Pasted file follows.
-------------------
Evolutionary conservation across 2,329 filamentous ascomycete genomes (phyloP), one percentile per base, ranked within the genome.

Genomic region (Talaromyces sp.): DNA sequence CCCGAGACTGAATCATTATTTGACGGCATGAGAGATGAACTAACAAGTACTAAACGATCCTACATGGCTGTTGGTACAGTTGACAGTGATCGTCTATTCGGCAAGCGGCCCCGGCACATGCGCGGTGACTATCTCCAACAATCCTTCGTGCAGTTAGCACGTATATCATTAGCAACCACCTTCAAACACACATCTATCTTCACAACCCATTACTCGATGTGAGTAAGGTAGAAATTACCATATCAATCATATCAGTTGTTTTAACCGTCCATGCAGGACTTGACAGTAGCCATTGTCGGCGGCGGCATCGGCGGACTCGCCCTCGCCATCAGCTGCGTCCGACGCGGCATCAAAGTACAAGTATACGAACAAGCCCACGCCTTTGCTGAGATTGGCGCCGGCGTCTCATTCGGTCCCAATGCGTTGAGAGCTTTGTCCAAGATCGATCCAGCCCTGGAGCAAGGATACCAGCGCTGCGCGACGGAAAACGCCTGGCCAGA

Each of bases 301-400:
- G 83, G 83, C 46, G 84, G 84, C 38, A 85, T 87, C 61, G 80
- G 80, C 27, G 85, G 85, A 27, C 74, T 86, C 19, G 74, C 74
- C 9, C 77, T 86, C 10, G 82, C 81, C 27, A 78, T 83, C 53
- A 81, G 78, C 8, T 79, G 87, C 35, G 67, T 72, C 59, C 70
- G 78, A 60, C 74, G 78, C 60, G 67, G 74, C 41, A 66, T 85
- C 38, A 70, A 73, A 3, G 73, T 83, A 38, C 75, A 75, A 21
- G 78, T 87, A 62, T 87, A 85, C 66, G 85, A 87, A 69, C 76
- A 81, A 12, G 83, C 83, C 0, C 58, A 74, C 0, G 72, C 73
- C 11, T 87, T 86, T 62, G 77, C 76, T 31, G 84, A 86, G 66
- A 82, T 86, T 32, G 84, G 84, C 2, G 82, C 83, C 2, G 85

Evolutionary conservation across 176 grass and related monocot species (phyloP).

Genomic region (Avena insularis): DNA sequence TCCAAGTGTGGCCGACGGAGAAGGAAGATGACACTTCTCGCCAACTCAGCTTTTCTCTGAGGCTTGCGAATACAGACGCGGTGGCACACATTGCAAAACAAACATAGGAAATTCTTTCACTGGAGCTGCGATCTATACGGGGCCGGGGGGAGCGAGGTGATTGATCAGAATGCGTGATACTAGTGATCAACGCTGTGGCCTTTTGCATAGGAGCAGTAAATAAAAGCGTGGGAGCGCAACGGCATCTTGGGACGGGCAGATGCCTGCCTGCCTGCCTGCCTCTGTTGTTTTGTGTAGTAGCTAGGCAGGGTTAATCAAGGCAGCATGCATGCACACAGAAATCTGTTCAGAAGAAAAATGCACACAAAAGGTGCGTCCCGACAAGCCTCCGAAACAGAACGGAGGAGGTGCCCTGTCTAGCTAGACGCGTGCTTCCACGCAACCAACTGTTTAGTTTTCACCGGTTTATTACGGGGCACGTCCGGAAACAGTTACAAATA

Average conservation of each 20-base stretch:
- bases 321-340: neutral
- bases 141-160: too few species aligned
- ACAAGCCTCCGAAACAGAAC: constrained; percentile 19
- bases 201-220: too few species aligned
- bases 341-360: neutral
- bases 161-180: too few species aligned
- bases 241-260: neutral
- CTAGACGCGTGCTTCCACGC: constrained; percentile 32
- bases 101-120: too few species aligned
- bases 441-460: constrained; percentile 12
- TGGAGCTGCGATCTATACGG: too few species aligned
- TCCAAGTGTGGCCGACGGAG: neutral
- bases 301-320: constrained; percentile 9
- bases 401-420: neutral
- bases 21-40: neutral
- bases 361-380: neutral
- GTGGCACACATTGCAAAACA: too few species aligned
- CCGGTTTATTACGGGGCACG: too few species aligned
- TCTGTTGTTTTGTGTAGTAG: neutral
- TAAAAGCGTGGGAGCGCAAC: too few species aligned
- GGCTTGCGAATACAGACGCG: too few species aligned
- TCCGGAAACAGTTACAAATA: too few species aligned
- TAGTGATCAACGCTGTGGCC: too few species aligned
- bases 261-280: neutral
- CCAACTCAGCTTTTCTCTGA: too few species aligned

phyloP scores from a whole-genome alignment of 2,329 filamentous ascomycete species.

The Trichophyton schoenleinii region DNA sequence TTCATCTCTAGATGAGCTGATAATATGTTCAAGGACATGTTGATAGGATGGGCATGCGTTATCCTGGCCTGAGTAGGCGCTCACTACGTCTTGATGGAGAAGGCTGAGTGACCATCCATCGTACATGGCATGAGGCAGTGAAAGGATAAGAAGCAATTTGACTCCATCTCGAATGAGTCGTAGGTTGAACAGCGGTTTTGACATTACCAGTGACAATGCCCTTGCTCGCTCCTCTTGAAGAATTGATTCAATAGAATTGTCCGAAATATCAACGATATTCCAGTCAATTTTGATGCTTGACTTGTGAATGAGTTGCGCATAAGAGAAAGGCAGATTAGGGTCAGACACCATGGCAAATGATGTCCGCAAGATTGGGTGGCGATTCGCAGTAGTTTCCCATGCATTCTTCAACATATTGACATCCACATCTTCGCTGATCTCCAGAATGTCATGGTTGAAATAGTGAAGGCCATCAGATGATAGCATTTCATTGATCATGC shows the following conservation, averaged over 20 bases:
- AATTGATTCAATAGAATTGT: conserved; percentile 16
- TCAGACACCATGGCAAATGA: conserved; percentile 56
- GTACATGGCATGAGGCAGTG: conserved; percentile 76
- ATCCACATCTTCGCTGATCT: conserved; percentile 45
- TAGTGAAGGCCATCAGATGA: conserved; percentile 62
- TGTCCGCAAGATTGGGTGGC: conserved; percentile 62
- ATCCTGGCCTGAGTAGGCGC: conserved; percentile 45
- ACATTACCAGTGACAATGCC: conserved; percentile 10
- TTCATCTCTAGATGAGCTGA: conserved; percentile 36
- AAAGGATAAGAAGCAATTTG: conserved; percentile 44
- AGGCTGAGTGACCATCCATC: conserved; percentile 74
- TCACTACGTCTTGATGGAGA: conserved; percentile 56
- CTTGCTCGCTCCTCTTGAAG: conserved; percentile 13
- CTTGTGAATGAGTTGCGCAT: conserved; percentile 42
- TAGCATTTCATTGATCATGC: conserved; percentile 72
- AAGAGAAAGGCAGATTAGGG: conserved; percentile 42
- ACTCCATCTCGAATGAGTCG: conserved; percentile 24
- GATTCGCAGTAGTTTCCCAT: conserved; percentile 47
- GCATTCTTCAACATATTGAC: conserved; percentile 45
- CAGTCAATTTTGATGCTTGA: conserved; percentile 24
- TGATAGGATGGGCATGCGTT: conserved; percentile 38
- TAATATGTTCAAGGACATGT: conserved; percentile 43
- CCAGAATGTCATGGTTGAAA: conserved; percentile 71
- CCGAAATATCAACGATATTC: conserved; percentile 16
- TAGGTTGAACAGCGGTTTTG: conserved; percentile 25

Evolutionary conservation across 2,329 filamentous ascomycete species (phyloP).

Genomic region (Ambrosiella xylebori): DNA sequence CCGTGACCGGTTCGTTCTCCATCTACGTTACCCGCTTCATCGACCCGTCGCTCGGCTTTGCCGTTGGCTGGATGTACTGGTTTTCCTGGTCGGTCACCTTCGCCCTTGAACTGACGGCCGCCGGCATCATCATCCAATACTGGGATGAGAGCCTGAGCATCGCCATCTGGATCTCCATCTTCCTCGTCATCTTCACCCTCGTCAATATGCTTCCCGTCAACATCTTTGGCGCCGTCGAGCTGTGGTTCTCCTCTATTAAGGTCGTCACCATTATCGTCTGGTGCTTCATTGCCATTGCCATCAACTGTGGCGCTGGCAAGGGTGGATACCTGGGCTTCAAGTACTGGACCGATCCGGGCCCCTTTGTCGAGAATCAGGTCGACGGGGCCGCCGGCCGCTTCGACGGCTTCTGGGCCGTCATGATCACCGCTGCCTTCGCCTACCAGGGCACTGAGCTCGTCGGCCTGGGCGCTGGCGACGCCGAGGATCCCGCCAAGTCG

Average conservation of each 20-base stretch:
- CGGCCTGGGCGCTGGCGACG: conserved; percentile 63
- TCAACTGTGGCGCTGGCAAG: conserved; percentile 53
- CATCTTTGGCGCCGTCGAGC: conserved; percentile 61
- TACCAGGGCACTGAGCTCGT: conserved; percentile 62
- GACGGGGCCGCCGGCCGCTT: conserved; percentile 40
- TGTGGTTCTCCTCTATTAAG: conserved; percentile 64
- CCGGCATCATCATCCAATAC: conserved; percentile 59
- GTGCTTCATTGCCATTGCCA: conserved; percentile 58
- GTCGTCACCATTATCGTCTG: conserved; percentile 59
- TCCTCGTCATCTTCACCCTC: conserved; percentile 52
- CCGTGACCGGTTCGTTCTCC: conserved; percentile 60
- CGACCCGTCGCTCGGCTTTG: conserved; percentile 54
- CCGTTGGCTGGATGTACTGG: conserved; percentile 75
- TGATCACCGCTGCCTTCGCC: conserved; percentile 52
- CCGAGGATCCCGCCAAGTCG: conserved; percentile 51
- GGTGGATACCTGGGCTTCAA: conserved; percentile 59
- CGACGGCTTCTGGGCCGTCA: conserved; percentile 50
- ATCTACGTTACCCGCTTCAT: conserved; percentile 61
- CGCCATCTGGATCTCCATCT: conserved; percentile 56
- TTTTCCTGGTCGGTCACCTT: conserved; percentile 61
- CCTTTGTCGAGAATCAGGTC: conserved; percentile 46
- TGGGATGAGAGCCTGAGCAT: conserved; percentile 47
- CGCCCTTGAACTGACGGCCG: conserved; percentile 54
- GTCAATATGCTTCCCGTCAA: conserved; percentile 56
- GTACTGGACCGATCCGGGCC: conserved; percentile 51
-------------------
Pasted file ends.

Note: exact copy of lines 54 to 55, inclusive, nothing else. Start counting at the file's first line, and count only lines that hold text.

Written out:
- AGGCTGAGTGACCATCCATC: conserved; percentile 74
- TCACTACGTCTTGATGGAGA: conserved; percentile 56